Research Topic

Semantic Relatedness for Social Network Analysis

About this Research Topic

In recent years, the analysis of relational patterns among people and groups, also known as Social Network Analysis (SNA), has gained momentum thanks to the great diffusion of online social networks, i.e., platforms where millions of interconnected people share huge amounts of data on many different topics. SNA can provide insights into social influences within groups of people and may help to identify relations and similarities among people. Several application fields can benefit from SNA, such as disaster management, epidemiologic surveillance and user profiling, etc...

At the same time, semantics-based technologies have shown to be effective tools when dealing with interconnected knowledge. With the advent of the Semantic Web, and the emergence of the Linked Data principles, we are assisting to the development of many approaches for reasoning over graph-shaped knowledge and, in particular, of several semantic relatedness methods that aim at estimating how much two resources in a knowledge graph are semantically related.

Social networks are rich data sources providing texts, images, audios, links, etc., and SNA can require specific text processing techniques because the language used in social media is often informal, full of neologisms, and poor of explicit and formal semantics (e.g., the semantics of a text can be ambiguous). Therefore, SNA can benefit from semantic relatedness methods and semantic technologies at large. Supporting SNA with semantic technologies aims at enriching entities with formal semantics to apply logic-based reasoning mechanisms to discover, for instance, new relations between entities. The use of RDF Knowledge Graphs, as for example DBpedia, is a promising research area that can be investigated in this direction. RDF offers the possibility to make assertions about web resources, each of these identified by a Uniform Resource Identifier (URI), in the form of triples following subject-predicate-object patterns.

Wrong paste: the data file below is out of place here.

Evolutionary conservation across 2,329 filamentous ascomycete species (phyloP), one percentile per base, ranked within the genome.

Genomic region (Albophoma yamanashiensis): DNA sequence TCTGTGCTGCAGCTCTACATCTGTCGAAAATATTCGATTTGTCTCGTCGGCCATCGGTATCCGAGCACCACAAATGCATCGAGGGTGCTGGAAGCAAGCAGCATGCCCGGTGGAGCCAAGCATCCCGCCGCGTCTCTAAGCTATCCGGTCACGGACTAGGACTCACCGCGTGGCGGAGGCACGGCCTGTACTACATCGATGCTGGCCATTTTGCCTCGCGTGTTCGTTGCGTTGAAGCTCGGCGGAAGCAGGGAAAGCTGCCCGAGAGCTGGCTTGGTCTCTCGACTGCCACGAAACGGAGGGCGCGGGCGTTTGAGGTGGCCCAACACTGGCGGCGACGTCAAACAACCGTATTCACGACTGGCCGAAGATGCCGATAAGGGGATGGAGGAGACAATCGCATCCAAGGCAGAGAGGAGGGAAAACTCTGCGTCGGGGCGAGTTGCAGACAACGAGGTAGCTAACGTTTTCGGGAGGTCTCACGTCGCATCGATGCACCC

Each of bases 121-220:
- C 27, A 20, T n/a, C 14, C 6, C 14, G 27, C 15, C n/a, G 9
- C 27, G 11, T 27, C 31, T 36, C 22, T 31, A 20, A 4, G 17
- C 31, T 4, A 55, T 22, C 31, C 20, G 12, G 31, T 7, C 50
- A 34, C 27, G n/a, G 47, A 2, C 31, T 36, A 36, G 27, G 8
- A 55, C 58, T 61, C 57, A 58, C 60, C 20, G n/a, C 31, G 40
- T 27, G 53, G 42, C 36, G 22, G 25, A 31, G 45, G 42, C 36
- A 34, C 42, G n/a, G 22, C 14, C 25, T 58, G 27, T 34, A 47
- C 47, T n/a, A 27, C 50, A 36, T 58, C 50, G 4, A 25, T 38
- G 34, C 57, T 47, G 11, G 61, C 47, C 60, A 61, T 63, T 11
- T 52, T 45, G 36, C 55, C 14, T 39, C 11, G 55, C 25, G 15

This Research Topic calls for original research articles on methodological or technological solutions addressing SNA with the support of semantic technologies and, in particular, semantic relatedness. Here some specific research issues:
- SNA with semantic relatedness and similarity
- SNA and domain specific ontologies
- User profiling in SNA using semantic similarity
- Semantic relatedness and similarity in Linked-Data


Keywords: Semantic Relatedness, Similarity, Social Network Analysis, Ontologie, Semantic Similarity, Relational Patterns, Social Influence, Semantic-based Technology, Linked Data


Important Note: All contributions to this Research Topic must be within the scope of the section and journal to which they are submitted, as defined in their mission statements. Frontiers reserves the right to guide an out-of-scope manuscript to a more suitable section or journal at any stage of peer review.